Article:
The Long Trick is the Worst
Originally published by The Lookout Newspaper, on 20 September 2022, this article is reproduced here in its unedited state.
The general day-to-day schedule of a warship, better known as the ship’s routine, cycles around working, eating, and sleeping. A ship operates round the clock, and sailors must be available to do the jobs required twenty-four hours a day, which is normally split into seven work periods called watches.
Two four-hour daytime watches occur on either side of the noon hour and are aptly named forenoon and afternoon. These are followed by a pair of two-hour dog watches named first dog, from 1600 to 1800, and last dog, from 1800 to 2000. The shorter dog watches allow for a cycling of the daily watch schedule. The name is derived from “dodge watch,” since it allows the crew to dodge standing the same watch every day. Since a dog watch already represents a shorter than normal period of time, if a sailor wants to say something will happen quickly, they might say it will take half a dog watch.
When a ship is rotating on a three-watch system, one of the best watches to stand is the first watch from 2000 to midnight. Standing the first watch allows for the special treat called all night in, or all-nighters, meaning you miss the inglorious undertaking of standing the overnight watches, namely the middle, midnight to 0400, and morning, 0400 to 0800.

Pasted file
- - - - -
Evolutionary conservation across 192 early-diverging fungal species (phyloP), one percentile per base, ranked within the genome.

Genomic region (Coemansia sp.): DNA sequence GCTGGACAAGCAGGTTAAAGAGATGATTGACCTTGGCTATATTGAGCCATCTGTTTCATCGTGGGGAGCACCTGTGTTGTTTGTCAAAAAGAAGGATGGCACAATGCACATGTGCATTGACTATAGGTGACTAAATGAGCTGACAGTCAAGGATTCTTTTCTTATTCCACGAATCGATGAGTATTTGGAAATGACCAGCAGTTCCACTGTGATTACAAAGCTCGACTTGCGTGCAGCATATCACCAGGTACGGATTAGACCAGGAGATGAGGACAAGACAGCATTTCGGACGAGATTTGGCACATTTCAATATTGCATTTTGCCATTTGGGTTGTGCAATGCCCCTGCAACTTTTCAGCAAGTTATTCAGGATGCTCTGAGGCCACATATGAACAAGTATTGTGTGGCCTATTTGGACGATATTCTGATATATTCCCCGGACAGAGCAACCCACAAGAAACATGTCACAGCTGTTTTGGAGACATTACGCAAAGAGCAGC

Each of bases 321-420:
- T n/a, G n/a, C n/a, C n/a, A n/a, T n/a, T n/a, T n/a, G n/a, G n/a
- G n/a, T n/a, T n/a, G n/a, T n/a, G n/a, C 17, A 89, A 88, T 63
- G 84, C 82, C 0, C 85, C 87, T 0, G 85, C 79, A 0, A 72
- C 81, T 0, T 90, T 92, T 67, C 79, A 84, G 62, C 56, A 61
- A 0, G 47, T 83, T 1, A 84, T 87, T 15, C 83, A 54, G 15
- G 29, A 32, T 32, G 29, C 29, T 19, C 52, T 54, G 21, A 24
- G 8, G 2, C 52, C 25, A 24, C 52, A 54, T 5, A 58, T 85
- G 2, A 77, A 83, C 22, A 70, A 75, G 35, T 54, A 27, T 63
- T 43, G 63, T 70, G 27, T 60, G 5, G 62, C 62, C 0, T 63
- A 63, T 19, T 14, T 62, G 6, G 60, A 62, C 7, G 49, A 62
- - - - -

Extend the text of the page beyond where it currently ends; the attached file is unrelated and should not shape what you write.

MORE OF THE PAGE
The middle watch is the worst for interrupting a sailor’s sleep. Often referred to as the mids, another nickname for this awful watch is long trick, a trick being a short spell of duty on a particular job; e.g., a short trick on the helm. Midrats, short for middle rations, is a light meal served for those about to stand a middle watch, the leftovers are usually a treat for those coming off the first watch, consumed before they head to their racks.
Historically, the ship’s bell was used to coordinate the passing of time, and to regulate the watches, as the bell would be rung to mark the progress of time. In a four-hour watch the bell would be struck on eight occasions, every half-hour, increasing by one strike every time. The end of a four-hour watch would culminate by the bell being rung eight times, and thus the term eight-bells became a standard to mark the end of something.
The term rang eight bells may be said of someone who has passed away, suggesting the end of their watch. A slow eight is often part of a naval remembrance service, where a ship’s bell is rung a total of eight times over a two-minute period of silence, with two low-intensity strikes every thirty seconds. It is an old naval custom for the youngest member of a ship’s company to ring the ship’s bell sixteen times at midnight on New Year’s Eve, signifying eight bells for the new year and eight bells for the old.
Passing time is a general distraction for any sailor at sea. The term days and a wake-up is often used when counting down the days to an event; e.g., “We will be back home in six days and a wake-up,” means the homeport will be reached in seven days. Somehow, it seems to make the wait seem shorter.
You will find over 4000 examples of Jackspeak in my book Jackspeak of the Royal Canadian Navy (2nd ed.).